Saudi Arabia says new Yemen missile intercepted

Emirati minister of state for foreign affairs Anwar Gargash speaks during a press conference in Dubai

Emirati minister of state for foreign affairs Anwar Gargash speaks during a press conference in Dubai

They are backed by Emirati troops on the ground and Saudi and UAE warplanes and Apache attack helicopters.

UAE Minister of State for Foreign Affairs Anwar Gargash said: "We are waiting for the Houthis to realize the sort of military and psychological blow that they got with the airport. we are giving them time to decide if they want to save the city. and pull out". He said four of the dead were women.

Dozens of Houthi gunmen were killed, including field commanders during the raid of the Yemeni Resistance Forces on the Hodeidah Airport.

The U.N. said on Monday that over 5,200 families have fled for their lives away from the fighting since the Saudi-led coalition started its campaign on June 1 wrest Hodeida from Houthi rebels.

The ambassador said that the Houthi militias have exploited the Hodeida port to prolong the war and the suffering of the Yemeni people.

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The strategic city is located on the Red Sea coast with its port as one of the main entry points for essential supplies to the country, which is suffering the most pressing humanitarian crisis in the world, according to the UN.

Earlier in the day, witnesses said another airstrike targeted a tractor driver and his assistant in eastern Hodeida.

Intense fighting erupted Tuesday around the airport in rebel-held Hodeida in western Yemen as Saudi-backed government forces mounted a new offensive to capture the area, military sources said.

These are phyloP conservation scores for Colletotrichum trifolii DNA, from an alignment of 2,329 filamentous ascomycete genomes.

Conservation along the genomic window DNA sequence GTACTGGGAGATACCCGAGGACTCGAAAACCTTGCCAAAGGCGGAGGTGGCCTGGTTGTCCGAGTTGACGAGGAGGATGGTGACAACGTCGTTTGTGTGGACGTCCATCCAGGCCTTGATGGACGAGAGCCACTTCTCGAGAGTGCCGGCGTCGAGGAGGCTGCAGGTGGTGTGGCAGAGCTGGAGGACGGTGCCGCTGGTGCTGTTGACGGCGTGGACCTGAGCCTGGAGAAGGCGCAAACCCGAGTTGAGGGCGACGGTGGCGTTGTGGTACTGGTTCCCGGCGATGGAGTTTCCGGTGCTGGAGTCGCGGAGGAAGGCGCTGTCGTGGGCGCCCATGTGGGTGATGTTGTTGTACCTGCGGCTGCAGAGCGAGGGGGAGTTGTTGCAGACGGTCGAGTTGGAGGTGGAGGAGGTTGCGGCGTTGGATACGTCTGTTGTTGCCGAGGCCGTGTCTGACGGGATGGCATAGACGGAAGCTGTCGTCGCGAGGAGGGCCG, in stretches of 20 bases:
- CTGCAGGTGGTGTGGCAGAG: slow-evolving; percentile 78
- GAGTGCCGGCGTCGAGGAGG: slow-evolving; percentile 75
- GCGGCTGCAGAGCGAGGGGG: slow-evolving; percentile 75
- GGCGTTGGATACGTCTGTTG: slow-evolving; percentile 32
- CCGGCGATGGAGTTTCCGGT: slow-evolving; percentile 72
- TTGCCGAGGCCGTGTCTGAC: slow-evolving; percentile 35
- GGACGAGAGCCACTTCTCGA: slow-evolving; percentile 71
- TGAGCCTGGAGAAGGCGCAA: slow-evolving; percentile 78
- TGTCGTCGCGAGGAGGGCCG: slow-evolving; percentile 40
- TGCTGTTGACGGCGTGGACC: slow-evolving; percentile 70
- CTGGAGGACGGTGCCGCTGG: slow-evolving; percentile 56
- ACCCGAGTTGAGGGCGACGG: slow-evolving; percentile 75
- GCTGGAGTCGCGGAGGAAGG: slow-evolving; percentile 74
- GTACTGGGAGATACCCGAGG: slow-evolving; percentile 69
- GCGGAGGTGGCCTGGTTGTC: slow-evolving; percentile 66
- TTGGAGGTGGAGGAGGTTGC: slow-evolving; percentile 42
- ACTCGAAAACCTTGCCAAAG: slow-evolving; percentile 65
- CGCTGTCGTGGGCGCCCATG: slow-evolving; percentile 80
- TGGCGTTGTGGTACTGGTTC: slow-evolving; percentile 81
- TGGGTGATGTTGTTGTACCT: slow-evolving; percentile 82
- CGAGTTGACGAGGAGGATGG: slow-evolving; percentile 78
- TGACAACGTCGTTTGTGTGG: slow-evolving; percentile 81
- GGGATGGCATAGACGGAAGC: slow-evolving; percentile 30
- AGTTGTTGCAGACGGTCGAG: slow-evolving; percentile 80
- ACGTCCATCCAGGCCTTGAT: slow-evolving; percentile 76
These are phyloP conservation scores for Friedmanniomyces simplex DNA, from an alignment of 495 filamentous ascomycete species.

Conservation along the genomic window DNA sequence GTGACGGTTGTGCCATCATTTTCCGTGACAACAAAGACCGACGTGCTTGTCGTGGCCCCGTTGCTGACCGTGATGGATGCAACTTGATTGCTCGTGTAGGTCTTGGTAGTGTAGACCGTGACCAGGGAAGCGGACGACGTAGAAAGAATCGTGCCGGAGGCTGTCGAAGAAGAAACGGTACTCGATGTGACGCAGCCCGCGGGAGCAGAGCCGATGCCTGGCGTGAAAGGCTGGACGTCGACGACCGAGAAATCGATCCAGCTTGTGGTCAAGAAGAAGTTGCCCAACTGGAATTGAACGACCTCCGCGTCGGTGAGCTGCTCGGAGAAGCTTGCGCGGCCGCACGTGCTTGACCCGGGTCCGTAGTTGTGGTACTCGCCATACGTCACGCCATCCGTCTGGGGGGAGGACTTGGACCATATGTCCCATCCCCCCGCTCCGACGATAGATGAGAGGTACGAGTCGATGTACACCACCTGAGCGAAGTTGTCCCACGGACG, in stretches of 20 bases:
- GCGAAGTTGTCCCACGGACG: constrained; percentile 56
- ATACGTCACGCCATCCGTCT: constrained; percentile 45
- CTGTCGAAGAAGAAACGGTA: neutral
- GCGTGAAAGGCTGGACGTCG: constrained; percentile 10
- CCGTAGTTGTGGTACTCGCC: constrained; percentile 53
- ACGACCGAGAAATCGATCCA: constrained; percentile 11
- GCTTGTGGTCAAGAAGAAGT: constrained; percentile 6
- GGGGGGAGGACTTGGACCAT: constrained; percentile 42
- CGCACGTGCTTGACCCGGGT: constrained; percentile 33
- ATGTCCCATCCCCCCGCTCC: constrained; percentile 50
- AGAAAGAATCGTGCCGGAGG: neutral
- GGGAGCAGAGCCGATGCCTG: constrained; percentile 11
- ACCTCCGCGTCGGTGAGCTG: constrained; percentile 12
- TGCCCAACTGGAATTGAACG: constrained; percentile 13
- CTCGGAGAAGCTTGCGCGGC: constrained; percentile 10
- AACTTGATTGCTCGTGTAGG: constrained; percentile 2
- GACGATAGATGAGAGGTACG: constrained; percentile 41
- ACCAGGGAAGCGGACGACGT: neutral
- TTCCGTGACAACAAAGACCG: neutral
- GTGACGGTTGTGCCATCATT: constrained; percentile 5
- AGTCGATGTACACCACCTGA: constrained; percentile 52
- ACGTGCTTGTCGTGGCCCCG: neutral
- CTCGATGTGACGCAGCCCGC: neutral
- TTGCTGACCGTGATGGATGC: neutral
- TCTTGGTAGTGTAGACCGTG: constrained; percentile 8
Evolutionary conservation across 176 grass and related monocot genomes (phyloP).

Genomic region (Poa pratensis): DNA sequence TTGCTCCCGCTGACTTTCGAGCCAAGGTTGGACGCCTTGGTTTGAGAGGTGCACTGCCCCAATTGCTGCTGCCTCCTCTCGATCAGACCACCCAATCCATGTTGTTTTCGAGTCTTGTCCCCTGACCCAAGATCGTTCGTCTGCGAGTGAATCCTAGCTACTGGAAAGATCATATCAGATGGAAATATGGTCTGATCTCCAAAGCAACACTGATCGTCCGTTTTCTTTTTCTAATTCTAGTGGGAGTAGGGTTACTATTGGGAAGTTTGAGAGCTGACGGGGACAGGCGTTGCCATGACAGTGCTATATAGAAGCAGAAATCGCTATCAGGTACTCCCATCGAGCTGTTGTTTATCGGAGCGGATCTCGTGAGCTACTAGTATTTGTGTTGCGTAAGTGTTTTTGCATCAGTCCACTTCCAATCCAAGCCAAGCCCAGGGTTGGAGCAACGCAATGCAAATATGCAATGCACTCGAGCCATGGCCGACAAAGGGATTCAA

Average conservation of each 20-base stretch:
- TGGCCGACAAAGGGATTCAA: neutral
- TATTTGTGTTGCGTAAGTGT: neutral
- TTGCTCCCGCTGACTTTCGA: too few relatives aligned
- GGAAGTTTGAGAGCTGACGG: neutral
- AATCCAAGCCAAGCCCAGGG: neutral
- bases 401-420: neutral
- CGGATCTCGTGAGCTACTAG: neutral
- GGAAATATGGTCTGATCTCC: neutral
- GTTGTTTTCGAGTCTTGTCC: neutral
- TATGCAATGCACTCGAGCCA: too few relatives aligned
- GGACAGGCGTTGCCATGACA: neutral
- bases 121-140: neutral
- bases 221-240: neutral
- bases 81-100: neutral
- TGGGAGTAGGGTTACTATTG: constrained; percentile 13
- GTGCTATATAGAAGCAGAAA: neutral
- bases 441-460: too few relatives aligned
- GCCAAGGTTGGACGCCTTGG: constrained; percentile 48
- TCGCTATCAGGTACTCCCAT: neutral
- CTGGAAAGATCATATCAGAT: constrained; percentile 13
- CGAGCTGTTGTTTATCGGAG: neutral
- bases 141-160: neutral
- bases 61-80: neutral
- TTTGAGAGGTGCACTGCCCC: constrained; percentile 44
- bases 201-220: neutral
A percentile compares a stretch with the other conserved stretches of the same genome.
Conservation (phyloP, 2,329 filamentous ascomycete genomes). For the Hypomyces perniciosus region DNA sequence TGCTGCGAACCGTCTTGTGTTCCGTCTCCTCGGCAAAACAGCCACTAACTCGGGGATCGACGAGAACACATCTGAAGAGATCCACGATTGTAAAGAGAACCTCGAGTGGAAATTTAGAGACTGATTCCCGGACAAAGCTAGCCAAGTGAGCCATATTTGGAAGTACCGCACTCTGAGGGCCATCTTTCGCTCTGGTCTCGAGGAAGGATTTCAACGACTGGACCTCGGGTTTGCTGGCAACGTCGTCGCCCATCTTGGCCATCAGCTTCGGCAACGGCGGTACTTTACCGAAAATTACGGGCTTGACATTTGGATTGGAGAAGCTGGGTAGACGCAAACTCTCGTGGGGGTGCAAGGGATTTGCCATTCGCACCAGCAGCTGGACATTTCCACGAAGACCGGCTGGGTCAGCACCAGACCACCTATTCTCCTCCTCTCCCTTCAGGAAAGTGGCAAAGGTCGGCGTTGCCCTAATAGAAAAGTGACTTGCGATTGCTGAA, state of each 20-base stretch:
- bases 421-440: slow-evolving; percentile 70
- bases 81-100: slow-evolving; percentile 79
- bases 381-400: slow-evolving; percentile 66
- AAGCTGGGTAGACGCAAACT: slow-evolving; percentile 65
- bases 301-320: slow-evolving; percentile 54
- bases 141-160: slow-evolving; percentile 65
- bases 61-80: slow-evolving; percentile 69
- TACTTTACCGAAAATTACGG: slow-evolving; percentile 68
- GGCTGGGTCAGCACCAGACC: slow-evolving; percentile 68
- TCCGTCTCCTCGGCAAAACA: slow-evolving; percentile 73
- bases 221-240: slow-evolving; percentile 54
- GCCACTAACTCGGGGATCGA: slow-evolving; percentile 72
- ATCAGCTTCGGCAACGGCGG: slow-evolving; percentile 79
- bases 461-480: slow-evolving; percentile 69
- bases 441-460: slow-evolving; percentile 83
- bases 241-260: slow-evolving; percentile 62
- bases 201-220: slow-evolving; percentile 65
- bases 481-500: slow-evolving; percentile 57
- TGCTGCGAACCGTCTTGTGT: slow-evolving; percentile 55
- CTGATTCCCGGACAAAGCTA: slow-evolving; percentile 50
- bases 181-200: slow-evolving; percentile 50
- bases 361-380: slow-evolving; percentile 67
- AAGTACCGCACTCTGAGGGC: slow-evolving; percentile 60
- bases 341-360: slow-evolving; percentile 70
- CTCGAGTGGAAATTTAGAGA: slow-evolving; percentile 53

Col. Turki Al-Malki, spokesman of the Coalition forces to restore legitimacy in Yemen, said that the missile was launched deliberately from Saada governorate of Yemen to target densely populated civilian areas.

It lies just 8km from the city's port, through which three-quarters of Yemen's imports pass, providing a lifeline for some 22 million people dependent on aid.

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"The political moves that are being proposed are being supported by us. but the situation is now very volatile", the Russian envoy said. Around two-thirds of the country's population of 27 million relies on aid and 8.4 million are at risk of starving. While the alliance has been able to recover areas in southern Yemen, the Houthis still control Sana'a and territories in the north, and frequently fire ballistic missiles into Saudi Arabia, which has accused Iran of supplying such weapons.

The Houthis seized control of Sanaa in September 2014, later pushing south toward the port city of Aden.

The battle for Hudaydah was the Saudi-led coalition's largest military operation since it intervened in the Yemeni conflict in 2015.

The Houthis, meanwhile, have laid land mines, killing and wounding civilians, targeted religious minorities and imprisoned opponents.

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